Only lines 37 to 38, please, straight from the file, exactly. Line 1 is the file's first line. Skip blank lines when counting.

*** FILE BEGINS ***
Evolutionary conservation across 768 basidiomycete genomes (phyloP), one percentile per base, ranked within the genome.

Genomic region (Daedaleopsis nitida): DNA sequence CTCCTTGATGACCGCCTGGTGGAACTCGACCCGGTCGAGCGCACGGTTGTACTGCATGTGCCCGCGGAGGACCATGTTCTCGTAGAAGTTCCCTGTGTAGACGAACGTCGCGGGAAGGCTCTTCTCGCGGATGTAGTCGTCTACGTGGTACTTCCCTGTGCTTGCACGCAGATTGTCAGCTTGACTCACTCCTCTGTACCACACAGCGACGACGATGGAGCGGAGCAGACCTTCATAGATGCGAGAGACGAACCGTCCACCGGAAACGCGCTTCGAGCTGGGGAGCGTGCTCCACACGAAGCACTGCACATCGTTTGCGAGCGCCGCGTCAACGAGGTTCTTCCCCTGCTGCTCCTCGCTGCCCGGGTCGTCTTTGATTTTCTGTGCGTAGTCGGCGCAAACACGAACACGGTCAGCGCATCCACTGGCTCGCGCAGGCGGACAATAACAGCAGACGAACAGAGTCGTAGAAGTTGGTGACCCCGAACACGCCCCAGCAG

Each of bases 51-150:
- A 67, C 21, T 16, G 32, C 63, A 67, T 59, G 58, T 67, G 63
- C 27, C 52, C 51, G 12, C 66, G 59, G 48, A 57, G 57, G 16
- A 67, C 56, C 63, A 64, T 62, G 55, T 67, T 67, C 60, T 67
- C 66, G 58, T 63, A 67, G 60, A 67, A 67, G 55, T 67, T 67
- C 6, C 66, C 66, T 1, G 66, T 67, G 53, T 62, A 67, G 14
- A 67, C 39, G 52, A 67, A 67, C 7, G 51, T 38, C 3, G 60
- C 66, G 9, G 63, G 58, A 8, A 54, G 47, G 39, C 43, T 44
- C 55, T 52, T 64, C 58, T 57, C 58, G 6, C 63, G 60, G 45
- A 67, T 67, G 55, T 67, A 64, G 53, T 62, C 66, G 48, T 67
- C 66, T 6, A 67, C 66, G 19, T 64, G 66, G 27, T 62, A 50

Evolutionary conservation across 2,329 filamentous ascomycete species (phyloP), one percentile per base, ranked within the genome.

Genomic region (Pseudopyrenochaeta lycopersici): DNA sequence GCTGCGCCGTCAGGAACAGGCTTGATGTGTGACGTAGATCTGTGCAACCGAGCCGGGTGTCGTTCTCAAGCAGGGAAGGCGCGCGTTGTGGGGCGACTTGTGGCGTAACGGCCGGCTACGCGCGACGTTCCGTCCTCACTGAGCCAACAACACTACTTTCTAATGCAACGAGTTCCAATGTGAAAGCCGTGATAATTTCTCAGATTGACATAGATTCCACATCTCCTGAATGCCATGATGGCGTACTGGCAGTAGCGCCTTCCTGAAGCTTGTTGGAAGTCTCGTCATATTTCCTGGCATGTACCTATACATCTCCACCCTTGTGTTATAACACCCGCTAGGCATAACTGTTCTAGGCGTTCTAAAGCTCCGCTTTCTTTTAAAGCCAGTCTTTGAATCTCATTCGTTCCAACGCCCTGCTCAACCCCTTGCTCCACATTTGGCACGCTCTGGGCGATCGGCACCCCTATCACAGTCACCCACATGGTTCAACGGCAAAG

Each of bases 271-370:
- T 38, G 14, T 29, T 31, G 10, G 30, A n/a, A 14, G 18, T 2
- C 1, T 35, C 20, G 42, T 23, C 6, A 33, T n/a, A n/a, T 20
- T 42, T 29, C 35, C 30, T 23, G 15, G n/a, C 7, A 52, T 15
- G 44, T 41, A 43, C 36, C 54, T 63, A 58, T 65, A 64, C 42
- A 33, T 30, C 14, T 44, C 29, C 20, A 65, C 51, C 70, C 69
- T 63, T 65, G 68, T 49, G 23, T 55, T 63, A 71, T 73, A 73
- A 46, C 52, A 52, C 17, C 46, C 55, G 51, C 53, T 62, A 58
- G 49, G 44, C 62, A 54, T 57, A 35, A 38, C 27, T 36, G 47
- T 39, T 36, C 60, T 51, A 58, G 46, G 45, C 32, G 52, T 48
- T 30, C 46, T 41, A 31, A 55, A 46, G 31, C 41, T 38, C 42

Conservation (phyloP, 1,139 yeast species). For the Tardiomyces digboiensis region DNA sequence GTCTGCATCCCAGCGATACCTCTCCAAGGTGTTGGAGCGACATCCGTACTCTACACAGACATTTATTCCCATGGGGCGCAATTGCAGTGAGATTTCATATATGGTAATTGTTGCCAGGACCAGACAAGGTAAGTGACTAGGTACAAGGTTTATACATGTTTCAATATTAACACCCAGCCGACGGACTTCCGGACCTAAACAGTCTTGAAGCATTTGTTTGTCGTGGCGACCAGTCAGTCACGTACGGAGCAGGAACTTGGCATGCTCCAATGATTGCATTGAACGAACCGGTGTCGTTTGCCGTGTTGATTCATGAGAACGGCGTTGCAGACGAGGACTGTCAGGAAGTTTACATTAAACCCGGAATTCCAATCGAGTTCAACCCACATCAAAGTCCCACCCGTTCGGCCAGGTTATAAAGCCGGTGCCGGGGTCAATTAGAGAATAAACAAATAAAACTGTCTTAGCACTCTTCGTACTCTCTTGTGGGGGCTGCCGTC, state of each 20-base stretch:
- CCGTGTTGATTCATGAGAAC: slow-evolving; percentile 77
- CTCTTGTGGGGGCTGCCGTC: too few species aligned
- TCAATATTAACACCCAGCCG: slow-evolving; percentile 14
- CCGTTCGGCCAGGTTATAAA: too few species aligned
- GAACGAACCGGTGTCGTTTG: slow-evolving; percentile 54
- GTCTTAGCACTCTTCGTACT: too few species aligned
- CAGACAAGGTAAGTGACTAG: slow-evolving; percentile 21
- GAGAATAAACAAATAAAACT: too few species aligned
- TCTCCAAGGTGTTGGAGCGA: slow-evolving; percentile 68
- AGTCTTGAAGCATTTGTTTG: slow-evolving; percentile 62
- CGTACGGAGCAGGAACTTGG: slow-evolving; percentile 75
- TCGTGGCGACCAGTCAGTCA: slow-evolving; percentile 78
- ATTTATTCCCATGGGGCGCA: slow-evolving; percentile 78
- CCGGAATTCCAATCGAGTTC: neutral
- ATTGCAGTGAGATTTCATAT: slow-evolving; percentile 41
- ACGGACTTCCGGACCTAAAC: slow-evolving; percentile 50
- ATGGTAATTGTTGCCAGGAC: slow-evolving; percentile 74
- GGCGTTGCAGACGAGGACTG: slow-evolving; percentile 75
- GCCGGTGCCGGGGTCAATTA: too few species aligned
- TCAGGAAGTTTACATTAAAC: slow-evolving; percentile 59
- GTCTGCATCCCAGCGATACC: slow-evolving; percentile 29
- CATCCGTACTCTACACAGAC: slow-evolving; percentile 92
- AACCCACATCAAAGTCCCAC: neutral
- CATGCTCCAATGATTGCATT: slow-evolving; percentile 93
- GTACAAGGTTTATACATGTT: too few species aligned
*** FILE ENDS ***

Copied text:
- AGTCTTGAAGCATTTGTTTG: slow-evolving; percentile 62
- CGTACGGAGCAGGAACTTGG: slow-evolving; percentile 75